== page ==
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Correctional Centre (prisons) sends SOS to the judiciary on awaiting trial inmates


The Nigeria Correctional Service, formerly the Nigerian Prisons, has sent a Save our Soul (SOS) message to the judiciary on the numerous cases of awaiting a trial that posed serious challenges to the service.

The Controller of the Service in Imo State, Mr Chris Okoye, made the call when the executive members of Nigeria Union of Journalists (NUJ), Imo Council, paid him a courtesy visit in his office on Wednesday.

He said that there were many awaiting trial inmates in the Owerri command whose cases were minor and needed to be cleared in the law courts.


He urged the judiciary and well-meaning Nigerians to help out to decongest the centre.

Okoye thanked the NUJ members for the visit, saying that no society could do without the media as custodians of information.

He said that synergy between the media and the service could not be overemphasized, adding that the society had a very wrong impression about prisons that needed to be corrected by the media.

“The general perception about the prison is negative and in bad faith, it is nothing to write home about, but the service knows what it is doing.

“Through the media, the society will have a better understanding of what the new name stands for and the impact it has brought to the inmates.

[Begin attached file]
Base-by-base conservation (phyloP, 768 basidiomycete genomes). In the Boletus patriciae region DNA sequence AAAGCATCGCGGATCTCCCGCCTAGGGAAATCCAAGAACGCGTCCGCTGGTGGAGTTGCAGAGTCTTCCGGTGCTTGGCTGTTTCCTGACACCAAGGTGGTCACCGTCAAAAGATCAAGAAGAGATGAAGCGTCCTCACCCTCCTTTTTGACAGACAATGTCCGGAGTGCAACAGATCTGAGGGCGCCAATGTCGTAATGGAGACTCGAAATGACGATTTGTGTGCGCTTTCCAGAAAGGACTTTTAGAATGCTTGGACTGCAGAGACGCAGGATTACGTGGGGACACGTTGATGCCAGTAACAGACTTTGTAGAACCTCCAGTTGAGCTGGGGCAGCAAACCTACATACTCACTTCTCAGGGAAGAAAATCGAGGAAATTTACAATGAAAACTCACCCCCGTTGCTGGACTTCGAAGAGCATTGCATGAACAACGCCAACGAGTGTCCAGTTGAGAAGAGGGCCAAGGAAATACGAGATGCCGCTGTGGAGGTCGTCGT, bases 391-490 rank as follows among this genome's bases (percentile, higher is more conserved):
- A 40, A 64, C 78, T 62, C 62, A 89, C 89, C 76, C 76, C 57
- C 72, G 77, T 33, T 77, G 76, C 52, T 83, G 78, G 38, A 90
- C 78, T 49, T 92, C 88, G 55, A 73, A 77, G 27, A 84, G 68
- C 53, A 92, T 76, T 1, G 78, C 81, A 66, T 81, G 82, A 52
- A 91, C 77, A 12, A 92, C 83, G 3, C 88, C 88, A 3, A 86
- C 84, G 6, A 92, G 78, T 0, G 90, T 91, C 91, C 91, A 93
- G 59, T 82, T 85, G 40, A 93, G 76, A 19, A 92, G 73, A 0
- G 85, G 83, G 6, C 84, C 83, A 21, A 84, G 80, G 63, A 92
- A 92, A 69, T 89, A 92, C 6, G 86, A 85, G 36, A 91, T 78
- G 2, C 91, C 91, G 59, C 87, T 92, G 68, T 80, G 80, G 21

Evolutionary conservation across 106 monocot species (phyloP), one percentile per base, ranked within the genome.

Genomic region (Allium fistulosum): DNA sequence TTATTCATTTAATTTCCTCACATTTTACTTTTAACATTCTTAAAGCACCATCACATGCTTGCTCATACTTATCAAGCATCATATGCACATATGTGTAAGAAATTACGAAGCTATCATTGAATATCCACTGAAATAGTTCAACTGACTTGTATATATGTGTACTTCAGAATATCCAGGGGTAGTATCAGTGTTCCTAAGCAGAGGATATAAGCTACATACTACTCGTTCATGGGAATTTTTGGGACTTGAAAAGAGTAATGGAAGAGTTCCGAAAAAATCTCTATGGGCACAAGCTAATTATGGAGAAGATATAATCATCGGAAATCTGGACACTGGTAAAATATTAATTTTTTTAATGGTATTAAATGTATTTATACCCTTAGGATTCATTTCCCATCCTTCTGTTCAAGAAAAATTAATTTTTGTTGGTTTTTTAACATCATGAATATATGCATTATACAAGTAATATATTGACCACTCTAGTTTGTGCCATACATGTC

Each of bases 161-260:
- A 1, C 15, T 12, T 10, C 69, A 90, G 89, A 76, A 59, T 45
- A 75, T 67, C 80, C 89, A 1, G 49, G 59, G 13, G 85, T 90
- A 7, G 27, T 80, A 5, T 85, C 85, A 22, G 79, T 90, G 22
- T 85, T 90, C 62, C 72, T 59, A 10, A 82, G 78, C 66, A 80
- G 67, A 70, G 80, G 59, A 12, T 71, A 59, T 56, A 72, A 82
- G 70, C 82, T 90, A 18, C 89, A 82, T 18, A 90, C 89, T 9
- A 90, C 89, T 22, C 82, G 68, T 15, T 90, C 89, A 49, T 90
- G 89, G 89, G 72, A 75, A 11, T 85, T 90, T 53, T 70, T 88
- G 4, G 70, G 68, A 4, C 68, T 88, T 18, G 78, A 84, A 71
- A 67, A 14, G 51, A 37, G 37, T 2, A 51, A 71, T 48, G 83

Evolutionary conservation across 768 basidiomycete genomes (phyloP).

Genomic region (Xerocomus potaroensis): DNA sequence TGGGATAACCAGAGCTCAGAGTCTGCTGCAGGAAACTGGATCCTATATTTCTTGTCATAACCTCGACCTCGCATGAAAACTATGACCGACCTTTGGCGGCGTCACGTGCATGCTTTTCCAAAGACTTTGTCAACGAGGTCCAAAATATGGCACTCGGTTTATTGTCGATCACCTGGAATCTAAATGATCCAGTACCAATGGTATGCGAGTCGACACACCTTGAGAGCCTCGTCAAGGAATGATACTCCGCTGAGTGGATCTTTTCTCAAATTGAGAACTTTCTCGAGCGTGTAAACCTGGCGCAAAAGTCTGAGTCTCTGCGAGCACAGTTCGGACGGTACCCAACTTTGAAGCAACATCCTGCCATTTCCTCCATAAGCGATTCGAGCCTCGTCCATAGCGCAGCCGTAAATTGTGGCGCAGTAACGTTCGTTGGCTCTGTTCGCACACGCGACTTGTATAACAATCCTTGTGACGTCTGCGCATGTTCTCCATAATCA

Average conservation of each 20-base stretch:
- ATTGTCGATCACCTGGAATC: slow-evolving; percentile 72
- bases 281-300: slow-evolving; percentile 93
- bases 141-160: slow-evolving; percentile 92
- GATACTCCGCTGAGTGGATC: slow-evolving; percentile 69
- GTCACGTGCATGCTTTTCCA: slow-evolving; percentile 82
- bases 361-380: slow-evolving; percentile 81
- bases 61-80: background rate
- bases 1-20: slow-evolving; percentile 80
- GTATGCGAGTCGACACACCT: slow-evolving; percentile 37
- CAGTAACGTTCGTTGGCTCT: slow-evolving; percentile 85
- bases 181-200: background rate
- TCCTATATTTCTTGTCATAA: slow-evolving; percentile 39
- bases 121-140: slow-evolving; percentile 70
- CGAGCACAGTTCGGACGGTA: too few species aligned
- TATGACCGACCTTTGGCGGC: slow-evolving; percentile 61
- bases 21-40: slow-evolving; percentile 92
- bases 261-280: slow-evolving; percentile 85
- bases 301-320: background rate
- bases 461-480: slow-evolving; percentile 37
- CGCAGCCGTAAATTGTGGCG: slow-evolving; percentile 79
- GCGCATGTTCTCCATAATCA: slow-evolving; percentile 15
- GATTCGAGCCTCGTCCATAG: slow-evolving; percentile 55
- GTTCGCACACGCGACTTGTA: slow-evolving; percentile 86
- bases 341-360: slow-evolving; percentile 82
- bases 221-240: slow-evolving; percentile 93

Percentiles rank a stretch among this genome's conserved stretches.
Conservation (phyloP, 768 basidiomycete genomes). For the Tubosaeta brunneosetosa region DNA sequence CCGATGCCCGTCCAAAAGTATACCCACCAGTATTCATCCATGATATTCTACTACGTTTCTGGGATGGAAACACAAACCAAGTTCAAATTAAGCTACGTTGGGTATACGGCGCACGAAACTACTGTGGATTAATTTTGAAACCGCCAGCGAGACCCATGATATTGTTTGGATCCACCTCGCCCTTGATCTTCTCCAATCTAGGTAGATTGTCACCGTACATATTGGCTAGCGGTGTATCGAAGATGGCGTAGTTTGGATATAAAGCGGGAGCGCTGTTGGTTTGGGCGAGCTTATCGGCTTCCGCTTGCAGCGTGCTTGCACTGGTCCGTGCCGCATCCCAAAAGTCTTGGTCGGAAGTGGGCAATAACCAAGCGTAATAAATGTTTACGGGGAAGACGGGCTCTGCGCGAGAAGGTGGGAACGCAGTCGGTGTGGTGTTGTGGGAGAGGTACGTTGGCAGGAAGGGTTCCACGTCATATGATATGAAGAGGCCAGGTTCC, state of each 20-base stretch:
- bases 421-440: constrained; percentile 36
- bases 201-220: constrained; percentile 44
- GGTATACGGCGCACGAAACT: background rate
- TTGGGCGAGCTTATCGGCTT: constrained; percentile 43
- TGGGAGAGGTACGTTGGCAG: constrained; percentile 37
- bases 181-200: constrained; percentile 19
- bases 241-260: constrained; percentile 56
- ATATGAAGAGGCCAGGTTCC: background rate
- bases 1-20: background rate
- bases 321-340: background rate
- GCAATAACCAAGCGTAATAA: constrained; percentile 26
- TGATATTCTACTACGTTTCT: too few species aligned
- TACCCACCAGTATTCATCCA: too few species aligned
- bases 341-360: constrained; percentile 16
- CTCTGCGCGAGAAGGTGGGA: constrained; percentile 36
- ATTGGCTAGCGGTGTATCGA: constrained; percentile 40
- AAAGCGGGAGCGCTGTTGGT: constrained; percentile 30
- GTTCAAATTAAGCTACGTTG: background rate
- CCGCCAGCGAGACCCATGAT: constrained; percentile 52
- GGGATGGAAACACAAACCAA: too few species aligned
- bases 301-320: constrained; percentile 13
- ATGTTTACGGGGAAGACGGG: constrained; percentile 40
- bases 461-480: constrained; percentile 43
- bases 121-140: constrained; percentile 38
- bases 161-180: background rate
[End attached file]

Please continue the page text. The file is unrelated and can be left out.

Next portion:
“There is a great difference between the Nigerian Prisons Service and the Nigeria Correctional Service which involves custodian and non-custodian activities,” he said.

The News Agency of Nigeria (NAN) reports that the controller said many positive developments had evolved in the service with the new name.

“The correctional centre has evolved a lot of changes with many correctional services put in place, while other activities have been upgraded.

“We have improved the educational services where the inmates now obtain certificates to the level of doctorate degrees.

“The counselling services are now well established with a team of psychologists and counsellors to better improve the psyche of the inmates and properly place them where they belonged.

“We have also improved the medical and welfare services as well as sporting activities to engage the inmates, while staff training and retraining through attendance of various courses are ongoing.

“There are also vocational centres for skills acquisition for the inmates, while these innovations from the new name have helped to check jail brakes and protests,” he said.

The State Social Welfare Officer of NCS, Mrs Chinyere Ogujiofor, requested that amnesty and jail delivery services be extended to Imo inmates whenever necessary as done in other states.

She said that it was long the Imo inmates enjoyed amnesty from the government, adding that such acts also helped to decongest the prisons.

Earlier, Mr Chris Akaraonye, Chairman, Nigeria Union of Journalists, Imo Council, who led his executive members commended the controller of the correctional centre for the numerous achievements since he assumed office.

He said the NUJ was at the centre to introduce the executive and to renew partnership with the service as well as know-how the new name had positively affected the centre.

He requested the service to keep journalists abreast of its activities.

Akaraonye described the NUJ as a bridge between the government and the masses.


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Nigerian Prisons
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